The Volokh Conspiracy

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Free Speech

What Does Connecticut "Racial Ridicule" Law Mean?, Federal Court Asks Conn. S. Ct.

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Connecticut General Statutes § 53-37 provides:

  • "Any person who, by his advertisement,
  • "ridicules or holds up to contempt any person or class of persons,
  • "on account of the creed, religion, color, denomination, nationality or race of such person or class of persons,
  • "shall be fined not more than fifty dollars or imprisoned not more than thirty days or both."

Yet despite its text, Connecticut prosecutors haven't been enforcing the law as limited to "advertisement[s]." The two most-publicized recent incidents (see the UConn case and the Fairfield Warde High School case), for instance, involve nothing that could be labeled an advertisement. And in some earlier incidents—about a dozen that I've seen, going back about 20 years—prosecutors seemed to be mostly enforcing the statute to punish people for race- or religion-based "fighting words": generally speaking, face-to-face personal insults that include racial slurs or, in one case I found, religious slurs. Such fighting words might be punishable through specialized statutes that cover racist fighting words alongside other fighting words. But by its text, the "racial ridicule" statute doesn't extend to them, and the prosecutions I describe (some of which led to convictions) strike me as entirely legally unjustified.

Nor is there historical evidence suggesting that "advertisement" had some broader historical meaning: The statute was enacted in 1917, as "An Act concerning Discrimination at Places of Public Accommodation"; it really was aimed at "advertisement[s]" for businesses. And there are no appellate decisions reinterpreting the text of the statute (as there are for some statutes) as something other than what the statute says. The only reasoned decisions I could find, the nonprecedential National Socialist White People's Party v. Southern New England Telephone Co. (D. Mass. 1975) (3-judge court), and the one decision cited in that case, State v. Jensen (Conn. Cir. Ct. 1969), read the statute—consistently with its text—as genuinely limited to "advertisements."

Late last year, Connecticut lawyer Mario Cerame filed a federal lawsuit (Cerame v. Lamont) on his own behalf, seeking to invalidate the statute. He had represented one of the defendants in the earlier UConn case, but the prosecutors dismissed the racial ridicule charge in that case, so there was no occasion for him to challenge the statute on appeal; filing the lawsuit for himself could get the courts to consider the question going forward. And just today, the district court stated that it would ask the Connecticut Supreme Court to authoritatively construe the statute:

In connection with the pending Motion to Dismiss, the court intends to certify the following question to the Connecticut Supreme Court: Does the speech alleged in Cerame's Complaint (paragraphs 13-18) come within the scope of the phrase "by his advertisement" as that phrase is used in Section 53-37 of the Connecticut General Statutes? Should either party object to this court's decision to certify the above question, they should file an opposition by Monday, July 18, at noon.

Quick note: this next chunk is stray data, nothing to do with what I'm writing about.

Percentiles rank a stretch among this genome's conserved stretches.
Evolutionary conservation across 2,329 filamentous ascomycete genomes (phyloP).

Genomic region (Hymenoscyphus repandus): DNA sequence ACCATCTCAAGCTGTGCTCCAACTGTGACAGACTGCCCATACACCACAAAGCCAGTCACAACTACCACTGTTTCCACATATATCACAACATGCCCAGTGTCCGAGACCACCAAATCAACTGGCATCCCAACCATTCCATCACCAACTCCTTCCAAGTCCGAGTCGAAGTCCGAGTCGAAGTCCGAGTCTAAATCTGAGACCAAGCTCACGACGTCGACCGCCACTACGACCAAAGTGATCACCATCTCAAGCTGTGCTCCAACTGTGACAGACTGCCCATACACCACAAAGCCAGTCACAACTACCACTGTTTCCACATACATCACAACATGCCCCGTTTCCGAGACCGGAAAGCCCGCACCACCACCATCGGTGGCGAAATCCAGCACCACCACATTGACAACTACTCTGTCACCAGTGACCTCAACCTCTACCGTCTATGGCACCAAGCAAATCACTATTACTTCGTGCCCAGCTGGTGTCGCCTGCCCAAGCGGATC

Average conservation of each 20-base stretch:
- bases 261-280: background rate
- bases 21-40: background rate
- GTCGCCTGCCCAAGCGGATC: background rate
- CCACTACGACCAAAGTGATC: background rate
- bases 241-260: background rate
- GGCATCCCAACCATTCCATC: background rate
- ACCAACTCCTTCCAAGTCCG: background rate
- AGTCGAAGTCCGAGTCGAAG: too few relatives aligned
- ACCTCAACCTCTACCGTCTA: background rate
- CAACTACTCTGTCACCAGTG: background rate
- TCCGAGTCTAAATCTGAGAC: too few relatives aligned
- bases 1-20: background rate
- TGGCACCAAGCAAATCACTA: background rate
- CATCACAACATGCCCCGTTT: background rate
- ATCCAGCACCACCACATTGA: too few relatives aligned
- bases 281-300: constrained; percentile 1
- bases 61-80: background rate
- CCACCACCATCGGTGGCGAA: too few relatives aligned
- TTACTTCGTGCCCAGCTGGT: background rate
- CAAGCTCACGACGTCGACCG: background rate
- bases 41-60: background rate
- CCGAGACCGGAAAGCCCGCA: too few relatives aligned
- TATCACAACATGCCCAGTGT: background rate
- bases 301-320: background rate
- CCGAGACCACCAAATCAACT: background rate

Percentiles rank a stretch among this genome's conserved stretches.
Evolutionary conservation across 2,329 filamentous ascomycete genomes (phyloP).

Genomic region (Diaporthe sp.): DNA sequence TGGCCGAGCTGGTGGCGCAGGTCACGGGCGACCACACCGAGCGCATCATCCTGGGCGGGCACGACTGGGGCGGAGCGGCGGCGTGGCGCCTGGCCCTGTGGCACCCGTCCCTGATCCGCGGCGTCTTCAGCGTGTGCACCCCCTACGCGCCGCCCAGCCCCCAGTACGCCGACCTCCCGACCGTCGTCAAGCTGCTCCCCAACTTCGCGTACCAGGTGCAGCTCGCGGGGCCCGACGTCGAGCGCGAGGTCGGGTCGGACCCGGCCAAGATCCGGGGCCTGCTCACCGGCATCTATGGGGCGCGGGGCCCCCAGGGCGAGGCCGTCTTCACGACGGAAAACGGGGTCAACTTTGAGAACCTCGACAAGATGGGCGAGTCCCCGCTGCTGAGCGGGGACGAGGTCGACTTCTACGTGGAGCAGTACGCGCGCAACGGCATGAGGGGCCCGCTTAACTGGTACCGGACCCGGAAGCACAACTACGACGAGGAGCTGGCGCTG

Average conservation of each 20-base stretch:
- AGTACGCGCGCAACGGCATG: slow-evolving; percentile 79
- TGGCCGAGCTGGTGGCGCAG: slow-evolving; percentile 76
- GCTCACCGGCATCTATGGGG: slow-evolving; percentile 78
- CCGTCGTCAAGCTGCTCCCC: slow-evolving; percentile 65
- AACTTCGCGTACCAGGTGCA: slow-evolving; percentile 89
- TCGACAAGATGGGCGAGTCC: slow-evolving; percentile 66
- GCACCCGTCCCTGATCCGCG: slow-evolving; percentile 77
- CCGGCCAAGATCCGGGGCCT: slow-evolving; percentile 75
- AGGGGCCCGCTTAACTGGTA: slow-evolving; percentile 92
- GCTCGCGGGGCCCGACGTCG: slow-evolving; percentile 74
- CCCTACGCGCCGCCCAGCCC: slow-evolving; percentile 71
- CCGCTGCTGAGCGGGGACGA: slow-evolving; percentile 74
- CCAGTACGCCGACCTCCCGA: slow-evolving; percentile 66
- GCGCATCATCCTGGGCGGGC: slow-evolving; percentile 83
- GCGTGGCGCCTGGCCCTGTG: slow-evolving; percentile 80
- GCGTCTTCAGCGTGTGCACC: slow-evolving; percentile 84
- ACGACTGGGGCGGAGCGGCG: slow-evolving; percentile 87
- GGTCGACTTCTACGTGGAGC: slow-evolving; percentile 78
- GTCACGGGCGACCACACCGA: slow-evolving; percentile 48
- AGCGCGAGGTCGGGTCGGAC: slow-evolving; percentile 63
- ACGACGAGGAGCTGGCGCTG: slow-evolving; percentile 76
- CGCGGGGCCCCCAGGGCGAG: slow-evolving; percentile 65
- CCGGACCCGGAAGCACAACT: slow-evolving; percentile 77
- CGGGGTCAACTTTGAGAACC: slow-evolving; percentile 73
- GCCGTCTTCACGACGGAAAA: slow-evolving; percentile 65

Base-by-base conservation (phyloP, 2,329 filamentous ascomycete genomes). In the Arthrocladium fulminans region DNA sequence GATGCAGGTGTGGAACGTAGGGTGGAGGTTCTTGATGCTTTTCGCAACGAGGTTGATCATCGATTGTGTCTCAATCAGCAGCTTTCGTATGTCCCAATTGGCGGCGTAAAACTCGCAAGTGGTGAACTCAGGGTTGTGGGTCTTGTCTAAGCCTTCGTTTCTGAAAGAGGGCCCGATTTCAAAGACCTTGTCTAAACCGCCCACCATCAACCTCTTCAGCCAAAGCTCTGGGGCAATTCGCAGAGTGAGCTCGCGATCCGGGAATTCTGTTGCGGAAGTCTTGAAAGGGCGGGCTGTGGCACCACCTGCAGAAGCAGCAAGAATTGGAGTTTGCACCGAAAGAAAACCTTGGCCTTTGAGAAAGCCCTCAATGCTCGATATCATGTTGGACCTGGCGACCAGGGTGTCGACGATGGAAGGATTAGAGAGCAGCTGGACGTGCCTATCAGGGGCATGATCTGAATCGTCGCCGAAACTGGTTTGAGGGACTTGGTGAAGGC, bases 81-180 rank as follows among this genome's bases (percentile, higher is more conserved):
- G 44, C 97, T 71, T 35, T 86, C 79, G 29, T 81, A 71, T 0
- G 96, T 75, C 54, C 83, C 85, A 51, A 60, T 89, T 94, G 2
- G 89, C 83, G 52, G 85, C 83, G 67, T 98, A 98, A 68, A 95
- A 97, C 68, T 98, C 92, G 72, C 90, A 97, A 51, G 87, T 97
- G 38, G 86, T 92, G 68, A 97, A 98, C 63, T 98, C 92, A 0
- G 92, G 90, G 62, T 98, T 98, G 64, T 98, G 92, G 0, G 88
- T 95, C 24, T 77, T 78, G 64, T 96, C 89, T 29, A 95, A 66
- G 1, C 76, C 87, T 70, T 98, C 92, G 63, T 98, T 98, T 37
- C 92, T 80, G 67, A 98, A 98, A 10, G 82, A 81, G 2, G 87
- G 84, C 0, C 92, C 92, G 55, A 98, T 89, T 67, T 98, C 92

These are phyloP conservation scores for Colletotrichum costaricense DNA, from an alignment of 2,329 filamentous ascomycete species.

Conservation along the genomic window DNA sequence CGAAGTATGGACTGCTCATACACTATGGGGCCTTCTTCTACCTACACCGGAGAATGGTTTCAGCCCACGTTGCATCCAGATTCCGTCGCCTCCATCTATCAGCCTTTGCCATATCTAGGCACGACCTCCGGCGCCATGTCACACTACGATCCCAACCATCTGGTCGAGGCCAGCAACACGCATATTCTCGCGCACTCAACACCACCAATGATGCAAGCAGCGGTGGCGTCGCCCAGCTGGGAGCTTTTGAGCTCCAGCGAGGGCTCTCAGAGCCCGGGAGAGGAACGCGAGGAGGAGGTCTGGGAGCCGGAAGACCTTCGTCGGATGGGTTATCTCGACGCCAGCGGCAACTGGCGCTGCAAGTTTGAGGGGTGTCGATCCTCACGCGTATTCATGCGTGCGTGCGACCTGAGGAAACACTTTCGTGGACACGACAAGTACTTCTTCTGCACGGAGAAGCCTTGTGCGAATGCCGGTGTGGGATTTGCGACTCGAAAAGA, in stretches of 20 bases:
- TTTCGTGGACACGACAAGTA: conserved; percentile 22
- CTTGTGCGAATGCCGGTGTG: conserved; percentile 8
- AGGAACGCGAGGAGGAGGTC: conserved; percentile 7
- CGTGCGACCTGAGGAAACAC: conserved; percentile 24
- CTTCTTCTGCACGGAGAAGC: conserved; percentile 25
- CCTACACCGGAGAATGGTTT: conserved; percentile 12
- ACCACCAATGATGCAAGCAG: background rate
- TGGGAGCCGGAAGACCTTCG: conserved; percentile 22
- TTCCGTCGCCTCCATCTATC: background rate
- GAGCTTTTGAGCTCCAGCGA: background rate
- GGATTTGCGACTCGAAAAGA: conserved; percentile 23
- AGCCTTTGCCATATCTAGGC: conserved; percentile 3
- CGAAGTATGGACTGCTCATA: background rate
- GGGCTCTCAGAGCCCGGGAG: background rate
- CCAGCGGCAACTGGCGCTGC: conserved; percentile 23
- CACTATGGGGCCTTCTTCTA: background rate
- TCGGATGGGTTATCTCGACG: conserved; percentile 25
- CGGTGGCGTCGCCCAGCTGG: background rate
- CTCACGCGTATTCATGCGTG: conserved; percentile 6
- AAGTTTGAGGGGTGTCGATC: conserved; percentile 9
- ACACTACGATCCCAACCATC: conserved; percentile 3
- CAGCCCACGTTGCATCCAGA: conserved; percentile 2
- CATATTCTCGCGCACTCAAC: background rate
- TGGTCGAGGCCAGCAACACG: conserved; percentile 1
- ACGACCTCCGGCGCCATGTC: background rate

I hope the Connecticut Supreme Court interprets the statute as covering only advertisements, and preferably only commercial advertisements, to avoid the obvious First Amendment problems that would arise if the law were read as banning political ads (election-related or otherwise) that ridicule people or groups based on race or religion. (Indeed, I expect I'll probably file an amicus brief along those lines.) To quote Justice Alito's opinion in Matal v. Tam (2017) (with which the concurrence in that case seemed to fully agree),

Speech that demeans on the basis of race, ethnicity, gender, religion, age, disability, or any other similar ground is hateful; but the proudest boast of our free speech jurisprudence is that we protect the freedom to express "the thought that we hate."

(Beauharnais v. Illinois (1952) did uphold a "group libel" statute that banned derogatory statements about racial and religious groups—but that decision is widely and rightly regarded as obsolete, given the last 50 years of First Amendment jurisprudence. The only part of Beauharnais that likely survives is its general conclusion that there is a libel exception to the First Amendment; and since then, the libel exception has been dramatically narrowed.)

Now even if the statute were limited just to commercial advertising, I think it would still be unconstitutional: Though commercial advertising that states that goods or services will only be available on a discriminatory basis is constitutionally unprotected (see, e.g., Pittsburgh Press Co. v. Pittsburgh Comm'n on Hum. Rels. (1973) and Rumsfeld v. FAIR (2006)), I don't think a ban on commercial advertising that ridicules various groups falls within this narrow doctrine, in part because such a ban applies even to ads that clearly don't indicate an intent to discriminate (e.g., ads for off-the-shelf products available in mass-market stores that are highly unlikely to deny service to customers based on race or religion). To quote R.A.V. v. City of St. Paul (1992), "a State may not prohibit only that commercial advertising that depicts men in a demeaning fashion," and that logic would apply to racial and religious groups as well.

Yet at least there the argument might be a bit close, given the lower protection offered to commercial speech. A general ban on speech that engages in racial or religious ridicule would be clearly constitutionally unprotected. And, again, that is not the ban that the Connect Legislature enacted.